Reason #8: I will have more time to read real “News Feeds”

Reason #9: If I see one more post or one more ad for some Yoga workshop, festival, training or event that will “change my life”, I am going to vomit gasoline and light it on fire.

Reason #10: My definition of a friend and FB’s definition are very different

Reason #11: In the average day, you leave at minimum 220 ways for someone to track you.  You do the same in every minute you spend on Facebook.  How is that for lack of privacy?!

Reason #12: My life is not for you to invade or stalk because you are bored with your own – and vice versa.

Reason #13: Reduce your anxiety level

Reason #14: Facebook is like jail, you sit around, waste time, write on walls and get poked by people you don’t know.

Reason #15: I will no longer feel compelled to burn my eyes out of skull after I read nonsensical posts like this: “I practiced yoga tonight. I was in the back of the room with no one in front of me, and the sun setting and the lights in the room hit just right, so that for the entire class I could make out the silhouette of my body but no details. The shape, but no hair or eyes or face or anything. It was amazing to see my whole self, but also not see anything of me. For once I saw my true person, with no possibility of picking apart all the pieces.” (Please, for the love of GAWD, just stop the madness)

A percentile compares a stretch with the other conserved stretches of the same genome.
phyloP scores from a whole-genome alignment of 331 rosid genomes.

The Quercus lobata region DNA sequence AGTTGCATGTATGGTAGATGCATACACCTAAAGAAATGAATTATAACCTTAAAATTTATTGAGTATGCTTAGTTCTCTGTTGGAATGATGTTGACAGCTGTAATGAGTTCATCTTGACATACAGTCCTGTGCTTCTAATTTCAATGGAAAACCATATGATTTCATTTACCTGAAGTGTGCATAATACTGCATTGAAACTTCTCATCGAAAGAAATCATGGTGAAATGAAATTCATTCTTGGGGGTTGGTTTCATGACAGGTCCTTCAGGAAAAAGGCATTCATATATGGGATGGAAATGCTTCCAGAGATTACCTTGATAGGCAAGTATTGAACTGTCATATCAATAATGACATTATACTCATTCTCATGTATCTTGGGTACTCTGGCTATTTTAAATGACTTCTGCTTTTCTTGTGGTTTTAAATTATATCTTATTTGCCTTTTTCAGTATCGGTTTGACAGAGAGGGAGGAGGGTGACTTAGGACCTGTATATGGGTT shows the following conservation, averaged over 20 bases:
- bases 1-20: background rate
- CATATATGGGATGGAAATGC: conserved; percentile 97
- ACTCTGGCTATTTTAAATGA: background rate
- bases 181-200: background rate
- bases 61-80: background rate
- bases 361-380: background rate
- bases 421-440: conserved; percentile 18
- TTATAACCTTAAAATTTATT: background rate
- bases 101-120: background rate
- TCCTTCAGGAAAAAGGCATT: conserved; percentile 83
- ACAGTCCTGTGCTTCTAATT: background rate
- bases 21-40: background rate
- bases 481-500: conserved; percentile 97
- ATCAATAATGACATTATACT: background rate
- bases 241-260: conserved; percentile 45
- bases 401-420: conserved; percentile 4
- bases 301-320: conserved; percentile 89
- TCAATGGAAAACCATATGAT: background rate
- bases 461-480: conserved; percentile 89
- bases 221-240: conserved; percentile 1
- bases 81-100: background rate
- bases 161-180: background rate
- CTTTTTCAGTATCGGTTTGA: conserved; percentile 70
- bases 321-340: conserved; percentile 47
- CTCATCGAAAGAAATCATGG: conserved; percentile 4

Reason #16: Facebook is NOT the only way for us to communicate with each other, stop it already.

Reason #17: Why do I bother posting shit anyway?  It isn’t like anyone reads it.  In fact if you are all like me, most of you have hidden my posts anyway

Reason #18:  Facebook is an inappropriate medium for announcing amazing, life-changing news like you got married, pregnant, had a baby (and stop posting your post-baby I am in the hospital and look like hell pics, please), got fired, got broken up with, or are in a relationship, etc.  These are the kinds of things you TELL your friends while you are screaming at the top of your lungs with excitement or wailing in angst while jumping up and down either while on the phone or visiting them IN PERSON.